A. J. SINCLAIR, farmer and stock-raiser, P. O. White Cloud, came to Kansas in July, 1866, locating in Miami County, where he lived twelve years, and then removed to Iowa Township, Doniphan County, where he has since resided. He was Justice of the Peace for two terms while living in Miami County. He is a member of the Masonic fraternity, having joined Macon (Ill.) Lodge, No. 5, in 1846. At present he is affiliated with White Cloud Lodge, No. 78. He was born in Botetourt County, Va., in September, 1819. and lived in his native State until his tenth year, when his mother (his father having died in Virginia) removed to Sangamon County, Ill., where they removed to Macon County, Ill., where Mr. Sinclair lived until 1865, when he started "overland" for Kansas, reaching this State in 1866. While Mr. S. resided in Illinois he formed the acquaintance of Abraham Lincoln, subsequently President of the United States, and was engaged at one time with him and John Hanks in flat-boating on the Sangamon River. Mr. S. distinctly remembers the "hard winter" experienced by the residents of Macon County in 1830-31, when few, if any, had any bread to eat. His description of their sufferings is vivid and thrilling. Mr. Sinclair was married in Macon, Ill., April 30, 1846, to Miss Delilah Abrams, a native of Illinois. They have had eight children, seven of whom are living: Isaac S., Amanda J. (married to William Perkins, a farmer residing near White Cloud), Julia F. (married to Robert Hodge, a farmer living near White Cloud), John H. (married to Emma Tesh, a native of North Carolina), Laura (married to Mr. Frank Underwood, a resident of White Cloud), Emma (married to John Noble, a farmer, a resident of Doniphan County), and Reuben S. The last two children named have developed a remarkable talent for music, and are skillful performers on the piano, organ and violin. Esquire Sinclair has a choice farm of eighty acres, mostly bottom land, all enclosed and all under cultivation. It is remarkably fertile, and presents a good prospect for a phenomenal yield of corn this year. His orchard contains fifty bearing apple trees, some of them fairly breaking down with the fruit with which they are at present overburdened. He has an abundance of pure, cool water on his farm, a fine spring rising near his house, and thence meandering through the farm. He devotes his attention chiefly to raising grain, vegetables and stock. The improvements on his farm consist of a fine roomy mansion-house, large barn and other out-buildings. Mr. Sinclair is an ardent Republican and a firm friend of the temperance movement now agitating the State of Kansas.

I. S. SINCLAIR, Constable of Iowa Township, came to Kansas in August, 1866, locating in Miami County, where he resided until 1876, when he removed to White Cloud, where he has lived since. He has been Constable of Iowa Township two terms. He is also City Marshal and Street Commissioner of the city of White Cloud. He is a member of White Cloud Lodge No. 78, A. F. & A. M., and White Cloud Lodge No. 6, I. O. of O. F. During the Indian outbreak in this State in 1868, he entered the United States Army as a member of Company L, Nineteenth Kansas Cavalry. He enlisted at Paola, October 24, 1868, served six months on the plains of Colorado and New Mexico, and was mustered out at Fort Hayes, April 19, 1869. While a member of this command he was engaged in a number of engagements and skirmishes. Mr. Sinclair was born in Macon, Ill., August 12, 1847, and lived in his native State until he came to Kansas. He was married May 4, 1876, in White Cloud, to Miss Nannie J. Abrams, a native of Illinois. They have one daughter - Minnie.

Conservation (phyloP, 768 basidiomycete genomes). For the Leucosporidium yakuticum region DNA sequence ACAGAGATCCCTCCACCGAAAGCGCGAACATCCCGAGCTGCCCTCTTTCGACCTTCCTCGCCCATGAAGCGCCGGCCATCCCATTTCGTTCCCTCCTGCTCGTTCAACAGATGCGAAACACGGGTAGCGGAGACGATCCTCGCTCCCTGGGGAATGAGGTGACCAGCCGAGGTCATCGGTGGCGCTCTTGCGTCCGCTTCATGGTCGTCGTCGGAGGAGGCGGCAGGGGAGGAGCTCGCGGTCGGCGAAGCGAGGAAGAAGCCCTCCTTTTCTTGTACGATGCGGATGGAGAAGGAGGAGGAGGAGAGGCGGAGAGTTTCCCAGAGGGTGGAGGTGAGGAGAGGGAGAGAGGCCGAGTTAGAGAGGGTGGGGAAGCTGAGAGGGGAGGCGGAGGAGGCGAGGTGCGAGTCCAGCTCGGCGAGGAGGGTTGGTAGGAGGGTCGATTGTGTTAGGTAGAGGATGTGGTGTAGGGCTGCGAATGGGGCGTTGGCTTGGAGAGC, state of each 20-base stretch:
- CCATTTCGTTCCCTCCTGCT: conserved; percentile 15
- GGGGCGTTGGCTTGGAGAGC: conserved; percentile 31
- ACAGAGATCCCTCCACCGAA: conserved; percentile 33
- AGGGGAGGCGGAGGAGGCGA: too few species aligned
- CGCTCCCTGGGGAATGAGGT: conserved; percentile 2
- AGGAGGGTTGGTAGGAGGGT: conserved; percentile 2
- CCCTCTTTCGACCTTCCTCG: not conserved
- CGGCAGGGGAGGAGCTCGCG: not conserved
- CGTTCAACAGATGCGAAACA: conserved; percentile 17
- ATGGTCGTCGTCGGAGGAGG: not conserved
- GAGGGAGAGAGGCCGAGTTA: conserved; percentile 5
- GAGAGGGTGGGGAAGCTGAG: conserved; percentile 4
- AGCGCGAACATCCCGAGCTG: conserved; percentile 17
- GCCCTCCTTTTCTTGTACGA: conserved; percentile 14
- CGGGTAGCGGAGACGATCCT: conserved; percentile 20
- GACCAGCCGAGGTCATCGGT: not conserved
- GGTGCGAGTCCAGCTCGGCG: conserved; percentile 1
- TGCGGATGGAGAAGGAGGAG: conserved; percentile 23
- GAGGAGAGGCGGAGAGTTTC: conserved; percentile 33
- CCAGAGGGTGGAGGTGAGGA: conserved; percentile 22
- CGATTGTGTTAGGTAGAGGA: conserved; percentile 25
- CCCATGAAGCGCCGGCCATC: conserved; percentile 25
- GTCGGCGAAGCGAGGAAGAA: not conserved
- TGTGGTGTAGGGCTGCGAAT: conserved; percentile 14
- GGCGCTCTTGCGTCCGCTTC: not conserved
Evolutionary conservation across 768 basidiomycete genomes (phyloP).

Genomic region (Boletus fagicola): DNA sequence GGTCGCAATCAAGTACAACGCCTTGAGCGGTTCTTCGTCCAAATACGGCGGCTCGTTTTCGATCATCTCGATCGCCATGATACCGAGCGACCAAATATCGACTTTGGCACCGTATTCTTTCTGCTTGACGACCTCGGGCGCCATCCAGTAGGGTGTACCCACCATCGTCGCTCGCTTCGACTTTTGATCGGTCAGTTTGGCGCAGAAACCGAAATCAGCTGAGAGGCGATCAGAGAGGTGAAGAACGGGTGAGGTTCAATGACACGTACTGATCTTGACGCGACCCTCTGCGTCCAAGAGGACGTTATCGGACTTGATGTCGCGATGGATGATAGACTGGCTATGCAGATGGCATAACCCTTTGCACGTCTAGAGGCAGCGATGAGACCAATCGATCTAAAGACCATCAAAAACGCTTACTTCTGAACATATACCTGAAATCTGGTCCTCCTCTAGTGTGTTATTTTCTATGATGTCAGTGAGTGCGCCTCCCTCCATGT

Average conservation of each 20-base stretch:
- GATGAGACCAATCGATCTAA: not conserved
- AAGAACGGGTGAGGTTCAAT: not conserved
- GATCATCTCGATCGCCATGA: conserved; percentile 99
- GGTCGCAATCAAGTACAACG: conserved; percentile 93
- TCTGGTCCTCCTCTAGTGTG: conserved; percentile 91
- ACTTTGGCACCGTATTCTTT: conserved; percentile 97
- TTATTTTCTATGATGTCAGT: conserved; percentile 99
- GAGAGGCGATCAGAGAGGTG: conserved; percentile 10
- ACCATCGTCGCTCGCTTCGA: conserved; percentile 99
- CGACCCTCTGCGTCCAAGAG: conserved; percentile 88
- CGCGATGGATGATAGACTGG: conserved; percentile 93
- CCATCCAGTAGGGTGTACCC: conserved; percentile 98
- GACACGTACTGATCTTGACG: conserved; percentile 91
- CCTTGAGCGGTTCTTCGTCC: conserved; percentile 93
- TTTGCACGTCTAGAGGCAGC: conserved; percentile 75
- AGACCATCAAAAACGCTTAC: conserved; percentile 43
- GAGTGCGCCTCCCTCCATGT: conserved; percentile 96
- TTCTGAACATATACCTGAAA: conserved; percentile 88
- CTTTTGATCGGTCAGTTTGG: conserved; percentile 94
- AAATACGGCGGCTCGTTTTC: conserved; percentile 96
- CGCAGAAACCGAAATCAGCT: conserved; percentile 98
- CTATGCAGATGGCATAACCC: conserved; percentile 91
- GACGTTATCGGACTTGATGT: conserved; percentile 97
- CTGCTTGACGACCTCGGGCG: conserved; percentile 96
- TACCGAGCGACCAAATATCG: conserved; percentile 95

DANIEL TODD, farmer, P. O. White Cloud, came to Kansas, March 28, 1854, locating in Leavenworth, where he lived about two months, and from there removed to near White Cloud, where he lived three months, when he was, with his entire family, consisting of six persons, kidnapped and sold into slavery. They were first taken to Howard County, Mo., where they were held in bondage one year. A short time subsequently Mr. Todd's wife and one child were sent to Macon County, Tenn., where they were held in slavery nearly four years, when they were restored to freedom by President Lincoln's Emancipation Proclamation. Mr. Todd escaped from those who kidnapped him at the time his wife and child were taken to Tennessee, and joined the United States army, becoming a member of Company D, First Missouri Militia. He enlisted in September, 1861, in Mexico, Mo., served eighteen months, and was discharged for disability incurred while in the service, in March 1863, at Pilot Knob, Mo. After his discharge from the army, he gathered together those of his children that he could find and removed to White Cloud where he was subsequently joined by his wife and one child, and where he has ever since lived. He is a member of the Methodist Episcopal Church in White Cloud. He was born in Washington County, Va., in 1816, and lived there until his twelfth year, when his master removed to Boone County, Mo. Mr. T. lived altogether, twenty-six years in the State of Missouri, and then came to Kansas. He was married in Platte County, Mo., May 20, 1853, to Priscilla Dorsey, a native of Macon Co., Ky. They have four children living - Scott Clay, Sophronia, Lucetta, and Emeline. Also have two grandchildren living with them - George Mason and Charles True. Though starting late in life and without a dollar, Mr. Todd has now become by hard work and economy the happy owner of eighty acres of fine upland, which is all enclosed, and has about fifty-eight acres under cultivation, the balance being pasture and timber land. His orchard covers two acres, and contains fifty apple, six hundred peach, and fifty cherry and pear trees. His vineyard covers half an acre and has three hundred vines. The improvements on his farm consist of a comfortable frame dwelling house, good barn, and other outbuildings.